Onion Creek Ranch, Lohn, Texas
Suzanne W. Gasparotto, Onion Creek Ranch, Lohn, TX
Lohn, Texas
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Why does a goat need high quality hay and forage, while cattle can survive eating coarse or dormant (temporarily stopped growing) plant materials?

Ignorance about goats is appalling. The belief that goats can live off anything, eating tin cans and cardboard, is still widespread, both by the general public and within in the livestock industry. It is one of the major reasons why so many people have such a difficult time raising goats successfully.

Ruminant nutrition is complex, so I am going to break it down into a format that is useful to goat raisers. It might be a bit overly-simplified, but it will be helpful.

Rumen passage rates directly affect what the ruminant animal can digest to obtain nutrition. The first thing you need to know is that goats (and deer) have very fast rumen passage rates, while cattle have extremely slow rumen passage rates.

The goat rumen passage rate is about 11 to 15 hours. Cattle take 1 to 3 days to digest their food. This is a huge difference and directly affects how the rumen is able to obtain nutrients from plant materials. Because of their fast rumen passage rate, goats have less time to break down complex compounds. They need to consume plants that can be broken down more rapidly by the rumen micro-organisms.

Goat raisers tend to focus on percentage of protein, but ENERGY and especially FIBER are important. All ruminants tend to put more emphasis on the fiber content of forages that they eat. This is because the more easily digestible plants require less energy from the micro-organisms to break down the complex compounds, leaving more energy for the animal to use for its body's requirements for maintenance and growth.

Acid Detergent Fiber (ADF) is a measurement used in analyzing forages. The ADF number represents an estimation of the digestibility and palatability (tastiness) of plant materials. Goat raisers are primarily concerned with Acid Detergent Fiber's measurement of an indigestible fiber called lignin. Lignin is the material that gives plants the structural ability to stand upright to receive sunlight for growth. We refer to these plants and grasses as stemmy and coarse. Taller and older plants are less digestible and are lower in energy. This is why you should mow your pastures to a height that will stimulate new growth. Tall mature pastures are not quality forage for goats.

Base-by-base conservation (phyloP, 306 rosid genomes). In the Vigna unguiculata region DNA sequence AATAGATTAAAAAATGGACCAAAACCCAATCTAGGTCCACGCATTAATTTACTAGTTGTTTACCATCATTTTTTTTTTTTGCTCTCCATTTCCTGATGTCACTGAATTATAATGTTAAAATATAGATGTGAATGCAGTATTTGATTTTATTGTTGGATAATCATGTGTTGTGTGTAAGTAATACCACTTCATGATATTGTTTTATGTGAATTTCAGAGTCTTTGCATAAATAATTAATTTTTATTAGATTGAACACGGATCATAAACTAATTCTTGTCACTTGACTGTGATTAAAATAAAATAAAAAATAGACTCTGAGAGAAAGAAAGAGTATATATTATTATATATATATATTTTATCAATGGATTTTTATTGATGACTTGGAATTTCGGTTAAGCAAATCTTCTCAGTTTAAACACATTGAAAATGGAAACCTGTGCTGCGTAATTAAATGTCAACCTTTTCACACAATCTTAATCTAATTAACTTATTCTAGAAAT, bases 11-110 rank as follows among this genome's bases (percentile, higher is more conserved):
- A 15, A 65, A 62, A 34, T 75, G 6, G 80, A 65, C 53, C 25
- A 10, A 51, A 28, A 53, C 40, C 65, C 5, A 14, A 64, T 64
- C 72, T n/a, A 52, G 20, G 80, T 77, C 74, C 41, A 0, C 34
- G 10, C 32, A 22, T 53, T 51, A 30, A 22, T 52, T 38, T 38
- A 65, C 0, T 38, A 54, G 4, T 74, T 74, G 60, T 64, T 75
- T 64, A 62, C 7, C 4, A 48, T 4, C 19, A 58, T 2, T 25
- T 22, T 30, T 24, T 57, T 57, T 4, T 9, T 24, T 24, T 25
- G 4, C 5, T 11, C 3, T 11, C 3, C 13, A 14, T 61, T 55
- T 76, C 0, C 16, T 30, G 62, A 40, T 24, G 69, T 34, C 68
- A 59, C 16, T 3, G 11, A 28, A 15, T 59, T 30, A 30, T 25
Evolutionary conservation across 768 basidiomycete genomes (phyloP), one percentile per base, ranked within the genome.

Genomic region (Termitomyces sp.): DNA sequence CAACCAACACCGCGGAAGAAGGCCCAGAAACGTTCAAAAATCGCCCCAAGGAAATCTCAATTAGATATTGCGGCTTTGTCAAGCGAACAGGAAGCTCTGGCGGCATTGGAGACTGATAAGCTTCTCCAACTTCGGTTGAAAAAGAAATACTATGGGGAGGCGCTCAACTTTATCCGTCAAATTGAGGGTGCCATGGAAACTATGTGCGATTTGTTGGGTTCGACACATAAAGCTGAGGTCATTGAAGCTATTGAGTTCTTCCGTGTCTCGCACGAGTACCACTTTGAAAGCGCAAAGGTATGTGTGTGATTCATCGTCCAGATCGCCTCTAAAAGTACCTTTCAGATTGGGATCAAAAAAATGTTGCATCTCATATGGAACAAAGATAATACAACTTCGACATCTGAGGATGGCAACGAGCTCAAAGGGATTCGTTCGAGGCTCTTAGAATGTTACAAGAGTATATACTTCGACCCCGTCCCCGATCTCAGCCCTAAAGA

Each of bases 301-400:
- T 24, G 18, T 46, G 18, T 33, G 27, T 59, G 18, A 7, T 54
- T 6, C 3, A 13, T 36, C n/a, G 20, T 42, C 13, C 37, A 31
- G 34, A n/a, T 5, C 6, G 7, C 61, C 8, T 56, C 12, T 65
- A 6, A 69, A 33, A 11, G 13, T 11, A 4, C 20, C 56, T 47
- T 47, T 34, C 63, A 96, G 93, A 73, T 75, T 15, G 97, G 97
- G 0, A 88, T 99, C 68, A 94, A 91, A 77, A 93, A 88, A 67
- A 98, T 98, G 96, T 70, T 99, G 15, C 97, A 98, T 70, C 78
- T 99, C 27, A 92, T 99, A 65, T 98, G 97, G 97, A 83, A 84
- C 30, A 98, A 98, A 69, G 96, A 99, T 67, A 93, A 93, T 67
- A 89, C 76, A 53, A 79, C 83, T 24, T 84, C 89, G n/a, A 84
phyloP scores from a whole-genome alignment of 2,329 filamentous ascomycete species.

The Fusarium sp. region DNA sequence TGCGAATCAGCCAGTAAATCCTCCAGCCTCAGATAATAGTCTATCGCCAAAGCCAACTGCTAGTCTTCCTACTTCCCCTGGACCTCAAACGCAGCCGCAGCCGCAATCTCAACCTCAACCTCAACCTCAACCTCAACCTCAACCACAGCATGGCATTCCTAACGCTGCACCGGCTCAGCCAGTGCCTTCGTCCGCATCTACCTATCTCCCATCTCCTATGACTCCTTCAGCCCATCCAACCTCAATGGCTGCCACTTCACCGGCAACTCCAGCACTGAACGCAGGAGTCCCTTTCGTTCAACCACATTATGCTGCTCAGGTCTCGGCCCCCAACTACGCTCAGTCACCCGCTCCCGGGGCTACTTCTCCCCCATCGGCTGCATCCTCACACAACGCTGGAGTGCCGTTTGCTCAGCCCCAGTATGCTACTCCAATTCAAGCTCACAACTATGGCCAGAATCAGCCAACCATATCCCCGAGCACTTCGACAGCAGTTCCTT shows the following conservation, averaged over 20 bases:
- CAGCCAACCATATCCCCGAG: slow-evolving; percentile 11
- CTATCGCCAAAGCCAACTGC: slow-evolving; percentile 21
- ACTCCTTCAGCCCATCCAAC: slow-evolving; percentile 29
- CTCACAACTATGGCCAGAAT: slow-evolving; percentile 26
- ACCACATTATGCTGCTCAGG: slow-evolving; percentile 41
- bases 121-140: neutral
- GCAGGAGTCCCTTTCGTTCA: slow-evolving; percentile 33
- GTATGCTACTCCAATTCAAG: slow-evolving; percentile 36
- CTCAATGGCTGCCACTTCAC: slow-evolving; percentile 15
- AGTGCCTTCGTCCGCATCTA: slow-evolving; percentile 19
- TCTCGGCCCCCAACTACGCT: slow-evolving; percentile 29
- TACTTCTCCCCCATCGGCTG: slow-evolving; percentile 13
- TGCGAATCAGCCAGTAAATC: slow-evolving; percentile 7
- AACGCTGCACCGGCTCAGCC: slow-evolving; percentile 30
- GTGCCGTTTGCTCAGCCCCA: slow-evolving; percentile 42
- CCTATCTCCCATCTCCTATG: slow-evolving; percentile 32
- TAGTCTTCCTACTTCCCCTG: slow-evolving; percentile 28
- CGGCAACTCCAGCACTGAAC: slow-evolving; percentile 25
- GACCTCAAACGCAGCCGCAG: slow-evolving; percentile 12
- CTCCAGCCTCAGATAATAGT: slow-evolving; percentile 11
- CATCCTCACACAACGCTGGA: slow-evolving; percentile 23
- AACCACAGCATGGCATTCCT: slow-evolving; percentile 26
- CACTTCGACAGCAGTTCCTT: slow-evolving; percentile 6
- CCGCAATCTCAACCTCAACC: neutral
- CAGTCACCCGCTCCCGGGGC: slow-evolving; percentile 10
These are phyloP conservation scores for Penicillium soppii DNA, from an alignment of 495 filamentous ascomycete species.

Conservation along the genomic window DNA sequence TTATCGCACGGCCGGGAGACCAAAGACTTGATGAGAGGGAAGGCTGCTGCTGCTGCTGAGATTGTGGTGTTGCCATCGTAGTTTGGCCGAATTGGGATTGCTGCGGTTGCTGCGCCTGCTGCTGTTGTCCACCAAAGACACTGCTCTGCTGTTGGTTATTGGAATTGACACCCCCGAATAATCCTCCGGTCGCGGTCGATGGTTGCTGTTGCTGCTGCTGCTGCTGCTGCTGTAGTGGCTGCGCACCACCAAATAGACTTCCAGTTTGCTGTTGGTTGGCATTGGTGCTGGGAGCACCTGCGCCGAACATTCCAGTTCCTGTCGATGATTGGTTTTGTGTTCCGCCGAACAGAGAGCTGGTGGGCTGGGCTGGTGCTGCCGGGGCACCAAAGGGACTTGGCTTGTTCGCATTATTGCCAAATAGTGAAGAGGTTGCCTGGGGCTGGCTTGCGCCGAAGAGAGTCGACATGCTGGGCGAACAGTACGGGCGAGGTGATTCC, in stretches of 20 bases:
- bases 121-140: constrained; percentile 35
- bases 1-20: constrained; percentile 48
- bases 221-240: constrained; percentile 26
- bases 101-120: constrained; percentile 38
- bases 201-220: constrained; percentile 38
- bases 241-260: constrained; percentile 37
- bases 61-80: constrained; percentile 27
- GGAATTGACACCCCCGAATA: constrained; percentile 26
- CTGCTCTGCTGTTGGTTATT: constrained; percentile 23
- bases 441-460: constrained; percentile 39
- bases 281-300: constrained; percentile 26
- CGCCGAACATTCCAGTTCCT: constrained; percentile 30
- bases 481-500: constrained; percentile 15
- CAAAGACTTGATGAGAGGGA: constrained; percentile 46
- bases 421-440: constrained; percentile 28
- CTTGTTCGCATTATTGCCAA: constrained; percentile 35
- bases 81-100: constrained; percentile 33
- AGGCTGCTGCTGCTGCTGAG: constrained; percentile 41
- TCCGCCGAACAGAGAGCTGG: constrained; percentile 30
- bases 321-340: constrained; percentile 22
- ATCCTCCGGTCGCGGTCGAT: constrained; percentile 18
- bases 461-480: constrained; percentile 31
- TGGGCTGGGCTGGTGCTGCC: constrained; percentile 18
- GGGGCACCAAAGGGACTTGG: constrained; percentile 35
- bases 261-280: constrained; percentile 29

A high ADF measurement means that the plant material has a lot of indigestible material in it. For goats, an Acid Detergent Fiber measurement of 39 or higher is too high for them to digest. Because of the goat's fast rumen passage rate, there isn't enough time to process nutrients from coarse, fibrous, and (in winter or drought) dormant materials. Cattle, on the other hand, have a rumen passage rate of 1 to 3 days, providing their rumens more time to break down the complex plant compounds into useable nutrition. An additional benefit of a low Acid Detergent Fiber measurement is that the plant material is usually higher in ENERGY.

Another nutritional measurement that is critical to goats is NON-FIBROUS CARBOHYDRATES (NFC). A high Non-Fibrous Carbohydrate estimated value means that the plant materials have good levels of starch, simple sugars, and soluble fiber. High NFC numbers also indicate that the plants have higher amounts of cell contents which are more readily digestible than the fibrous cell walls, plus they also provide many vital nutrients and energy (calories).

The common belief that goats can eat and survive on anything is completely wrong and more accurately describes cattle than goats.

Hay testing is critical and very inexpensive. I use Dairy One Forage Lab in New York. Call 1-800-344-2697 and request their kit that includes quart ziplock bag for hay sample and a pre-paid mailer. Follow the instructions and put in your outgoing mail. Total cost of "Package 325 testing" is $22.00 in February 2019. If you are testing native or improved pastures (which by definition have multiple species of plants), then call and ask if a different test is more appropriate to provide the information you need. Turnaround is about one week. They will even call you with the results. You can't beat the service or the price.

My thanks to Kent Mills, goat nutritionist, Hi Pro Feeds, Texas, for his assistance with and review of this article for accuracy. Kent has been my goat nutritionist for nearly 20 years and teaches this topic at GoatCamp™ every year.

Suzanne W. Gasparotto, ONION CREEK RANCH, Texas 2.5.19

Meat Goat Mania

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All information provided in these articles is based either on personal experience or information provided by others whose treatments and practices have been discussed fully with a vet for accuracy and effectiveness before passing them on to readers.

In all cases, it is your responsibility to obtain veterinary services and advice before using any of the information provided in these articles. Suzanne Gasparotto is not a veterinarian.Neither tennesseemeatgoats.com nor any of the contributors to this website will be held responsible for the use of any information contained herein.

The author, Suzanne Gasparotto, hereby grants to local goat publications and club newsletters, permission to reprint articles published on the Onion Creek Ranch website under these conditions: THE ARTICLE MUST BE REPRODUCED IN ITS ENTIRETY AND THE AUTHOR'S NAME, ADDRESS, AND CONTACT INFORMATION MUST BE INCLUDED AT THE BEGINNING OF THE REPRINT. We would appreciate notification from any clubs or publications when the articles are used. (A copy of the newsletter or publication would also be a welcome addition to our growing library of goat related information!)

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